2. Vincent Hanna says:

    “This isn’t news, this is propaganda.”

    Like your post in other words? Same old nonsense about Democrats and teachers not caring about poor students. Since voucher schools perform so poorly one could say pro-voucher people and groups don’t care about poor students. Rather, they want to make sure religious propaganda can be forced upon more and more young people.

  3. Bill Marsh says:

    Where does it state “Editorial or Opinion” on this propaganda piece? Or do you consider this “news”? I guess Urban Milwaukee has become just another one-sided lefty blog site. Maybe I was mistaken by considering Urban Milwaukee as a “News” site operated by “journalists”. But every once in a while the hypocrisy of the site merits wasting my time to point out the BS. I never claimed or implied my comment in the reader comment area is news- got it? I merely made a comment with an opinion backed by facts- teacher unions benefit financially from campaign contributions to democrats, at the cost to students and taxpayers. Considering Wisconsin Democracy Campaign is so righteous about dirty campaign money, they obviously are big-time hypocrites for supporting the dirty money anti-voucher teacher unions and democrats. But tell me how their campaign contributions don’t stink….

  4. Vincent Hanna says:

    We are all so fortunate to have you take time out of your busy day and point out perceived hypocrisy on Urban Milwaukee. Where would we be without your services?

  5. Bruce Murphy says:

    Bill Marsh: the Wisconsin Democracy Campaign has throughout its history released reports on all campaign finance issues, regardless of party, most recently as on the spending for superintendent, where liberal Tony Evers spent the most and also benefitted from outside donations by the Greater Wisconsin Committee (which has traditionally gotten contributions from teachers union):: http://urbanmilwaukee.com/2017/07/21/campaign-cash-superintendents-race-cost-1-million/ But the reality is that Republicans have had control of state government since 2011 and the vast majority of laws passed since then — and donations relevant to that — have involved Republicans.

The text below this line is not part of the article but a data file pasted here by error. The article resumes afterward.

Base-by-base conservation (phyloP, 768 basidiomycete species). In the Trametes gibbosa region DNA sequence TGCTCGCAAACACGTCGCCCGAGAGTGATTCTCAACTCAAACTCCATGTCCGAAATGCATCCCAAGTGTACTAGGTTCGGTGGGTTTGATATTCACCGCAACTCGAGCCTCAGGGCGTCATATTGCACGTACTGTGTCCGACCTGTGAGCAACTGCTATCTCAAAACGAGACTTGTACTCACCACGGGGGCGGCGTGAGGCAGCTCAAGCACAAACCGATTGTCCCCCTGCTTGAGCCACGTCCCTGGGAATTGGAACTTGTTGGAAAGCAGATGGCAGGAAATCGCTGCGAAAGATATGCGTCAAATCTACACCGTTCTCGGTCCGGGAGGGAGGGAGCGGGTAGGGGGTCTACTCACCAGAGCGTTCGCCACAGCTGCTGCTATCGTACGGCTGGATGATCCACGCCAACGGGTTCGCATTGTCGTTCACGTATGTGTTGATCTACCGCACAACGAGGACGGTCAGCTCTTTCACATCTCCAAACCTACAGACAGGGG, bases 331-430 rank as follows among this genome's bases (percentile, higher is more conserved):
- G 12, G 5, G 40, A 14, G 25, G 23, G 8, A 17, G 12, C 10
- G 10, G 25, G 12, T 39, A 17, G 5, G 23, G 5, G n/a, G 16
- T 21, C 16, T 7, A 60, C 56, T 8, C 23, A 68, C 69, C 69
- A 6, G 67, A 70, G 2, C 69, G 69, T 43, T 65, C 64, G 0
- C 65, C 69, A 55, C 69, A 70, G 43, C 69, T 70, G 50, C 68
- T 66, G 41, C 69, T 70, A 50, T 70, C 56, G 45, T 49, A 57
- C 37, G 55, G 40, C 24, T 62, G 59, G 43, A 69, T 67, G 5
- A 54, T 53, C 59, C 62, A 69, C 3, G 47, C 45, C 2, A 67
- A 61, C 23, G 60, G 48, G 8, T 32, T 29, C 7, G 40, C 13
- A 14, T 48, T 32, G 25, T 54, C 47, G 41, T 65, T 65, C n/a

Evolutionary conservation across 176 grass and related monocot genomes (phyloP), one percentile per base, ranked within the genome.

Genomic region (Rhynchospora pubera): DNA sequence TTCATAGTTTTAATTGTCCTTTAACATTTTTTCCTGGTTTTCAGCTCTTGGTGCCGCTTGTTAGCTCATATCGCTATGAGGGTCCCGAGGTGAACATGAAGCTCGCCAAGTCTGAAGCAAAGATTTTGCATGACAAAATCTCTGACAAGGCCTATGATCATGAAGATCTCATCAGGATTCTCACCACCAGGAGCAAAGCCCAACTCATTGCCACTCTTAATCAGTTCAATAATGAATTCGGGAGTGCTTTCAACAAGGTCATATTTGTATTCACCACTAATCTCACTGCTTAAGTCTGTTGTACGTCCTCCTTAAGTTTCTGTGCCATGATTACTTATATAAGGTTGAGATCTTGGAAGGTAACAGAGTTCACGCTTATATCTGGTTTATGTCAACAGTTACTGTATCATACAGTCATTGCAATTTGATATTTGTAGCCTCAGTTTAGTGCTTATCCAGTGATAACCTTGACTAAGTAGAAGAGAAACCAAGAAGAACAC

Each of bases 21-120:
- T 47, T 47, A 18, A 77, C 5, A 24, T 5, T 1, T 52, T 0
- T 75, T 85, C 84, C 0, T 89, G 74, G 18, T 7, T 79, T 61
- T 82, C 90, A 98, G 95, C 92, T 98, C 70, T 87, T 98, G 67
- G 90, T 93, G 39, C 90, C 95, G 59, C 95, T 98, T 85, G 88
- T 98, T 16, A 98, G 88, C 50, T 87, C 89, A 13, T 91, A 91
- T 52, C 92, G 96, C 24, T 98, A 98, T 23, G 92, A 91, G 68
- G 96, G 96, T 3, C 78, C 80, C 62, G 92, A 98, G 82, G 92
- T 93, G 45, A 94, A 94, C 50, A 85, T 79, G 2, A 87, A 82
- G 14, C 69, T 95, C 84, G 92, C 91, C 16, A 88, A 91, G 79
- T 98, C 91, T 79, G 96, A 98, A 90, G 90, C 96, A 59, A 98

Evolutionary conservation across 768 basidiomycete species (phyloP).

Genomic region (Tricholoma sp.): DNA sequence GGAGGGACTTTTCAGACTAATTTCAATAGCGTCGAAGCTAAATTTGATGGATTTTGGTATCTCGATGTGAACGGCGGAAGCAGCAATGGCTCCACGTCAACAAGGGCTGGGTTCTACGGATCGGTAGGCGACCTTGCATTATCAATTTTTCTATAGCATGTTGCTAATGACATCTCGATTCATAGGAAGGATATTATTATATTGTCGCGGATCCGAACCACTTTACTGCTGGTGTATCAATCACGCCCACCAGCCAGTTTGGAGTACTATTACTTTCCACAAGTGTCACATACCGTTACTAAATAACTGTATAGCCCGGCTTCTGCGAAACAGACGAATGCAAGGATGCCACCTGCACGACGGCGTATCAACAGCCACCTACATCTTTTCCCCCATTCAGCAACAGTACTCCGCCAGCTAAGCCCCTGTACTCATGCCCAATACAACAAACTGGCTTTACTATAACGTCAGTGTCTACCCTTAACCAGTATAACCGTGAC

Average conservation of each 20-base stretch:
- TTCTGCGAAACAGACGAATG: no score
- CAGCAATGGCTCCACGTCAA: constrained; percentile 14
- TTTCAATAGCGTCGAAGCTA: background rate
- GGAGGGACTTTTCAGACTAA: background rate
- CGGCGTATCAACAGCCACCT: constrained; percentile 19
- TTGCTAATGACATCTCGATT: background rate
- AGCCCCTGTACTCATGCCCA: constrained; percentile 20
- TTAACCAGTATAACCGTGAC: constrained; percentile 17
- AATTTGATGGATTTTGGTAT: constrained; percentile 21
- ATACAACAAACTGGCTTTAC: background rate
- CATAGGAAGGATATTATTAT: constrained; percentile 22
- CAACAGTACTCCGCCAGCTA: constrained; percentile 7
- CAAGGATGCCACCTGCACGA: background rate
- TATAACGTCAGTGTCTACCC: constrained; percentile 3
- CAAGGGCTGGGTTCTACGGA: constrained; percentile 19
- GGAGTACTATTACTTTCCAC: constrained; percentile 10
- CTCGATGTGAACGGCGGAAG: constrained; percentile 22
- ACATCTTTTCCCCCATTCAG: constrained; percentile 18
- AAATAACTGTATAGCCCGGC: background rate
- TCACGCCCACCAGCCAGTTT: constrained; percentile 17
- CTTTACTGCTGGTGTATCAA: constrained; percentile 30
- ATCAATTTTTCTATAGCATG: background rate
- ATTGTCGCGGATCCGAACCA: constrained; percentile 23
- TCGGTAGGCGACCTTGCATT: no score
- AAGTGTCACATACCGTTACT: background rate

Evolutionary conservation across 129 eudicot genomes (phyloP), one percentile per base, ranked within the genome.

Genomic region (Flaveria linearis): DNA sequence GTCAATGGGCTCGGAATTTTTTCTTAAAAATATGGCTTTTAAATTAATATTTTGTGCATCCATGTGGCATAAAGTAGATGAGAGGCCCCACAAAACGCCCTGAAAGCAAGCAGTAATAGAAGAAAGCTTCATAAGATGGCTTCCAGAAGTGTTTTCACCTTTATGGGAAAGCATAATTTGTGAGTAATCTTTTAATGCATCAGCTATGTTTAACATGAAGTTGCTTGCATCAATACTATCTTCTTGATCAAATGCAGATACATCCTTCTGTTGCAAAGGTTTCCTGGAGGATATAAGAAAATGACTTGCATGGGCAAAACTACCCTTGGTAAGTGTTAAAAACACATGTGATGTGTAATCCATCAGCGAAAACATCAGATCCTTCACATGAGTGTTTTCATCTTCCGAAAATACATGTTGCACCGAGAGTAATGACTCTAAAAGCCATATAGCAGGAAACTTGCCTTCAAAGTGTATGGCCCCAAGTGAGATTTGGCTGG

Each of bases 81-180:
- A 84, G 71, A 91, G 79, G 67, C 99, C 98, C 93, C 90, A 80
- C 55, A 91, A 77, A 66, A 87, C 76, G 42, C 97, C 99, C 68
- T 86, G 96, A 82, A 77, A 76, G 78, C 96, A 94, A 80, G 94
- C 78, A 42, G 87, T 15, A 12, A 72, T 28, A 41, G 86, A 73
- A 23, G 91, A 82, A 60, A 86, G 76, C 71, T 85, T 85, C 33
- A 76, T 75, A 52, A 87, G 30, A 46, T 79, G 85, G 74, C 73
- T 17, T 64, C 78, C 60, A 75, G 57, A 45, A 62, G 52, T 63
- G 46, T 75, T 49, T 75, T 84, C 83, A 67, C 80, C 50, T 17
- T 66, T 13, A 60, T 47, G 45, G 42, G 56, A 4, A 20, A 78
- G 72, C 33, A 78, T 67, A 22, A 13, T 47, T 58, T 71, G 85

6. Vincent Hanna says:

    “But the reality is that Republicans have had control of state government since 2011 and the vast majority of laws passed since then — and donations relevant to that — have involved Republicans.”

    To echo Bruce, clearly campaign finance is of prime importance to the Wisconsin Democracy Campaign. They have been writing about that issue since 1995.

  7. Tom says:

    Bruce Murphy: But the Wisconsin Democracy Campaign didn’t imply that Tony Evers was voting differently because of those campaign contributions like this piece does.

    Nor did WDC specify the interests of those interest groups beyond backing democrats. WDC did do this with the conservative group. This obviously leaves the impression that the democratic candidates are more independent of their donors.

    I think its possible its not done on purpose but the bias is there nonetheless.

  8. Vincent Hanna says:

    Cause one is about an election (so voting on particular issues didn’t come up) and the other a specific issue?

  9. Bill Marsh says:

    First off Bruce, why is this not identified as an editorial? Or are you now farming out supposed “news” reporting to organizations with a political agenda? Is Urban Milwaukee going to allow the NRA to provide “news” regarding gun issues on this site?

    Also, I looked at the Evers piece- notice WDC did not mention the groups that provided campaign money to Evers? And WDC certainly didn’t mention the agendas of those providing campaign contributions to Evers. As for balance, notice this propaganda piece doesn’t mention the amount of contributions or the names of the contributors on the opposing side and their respective agendas? False equivalency anyone?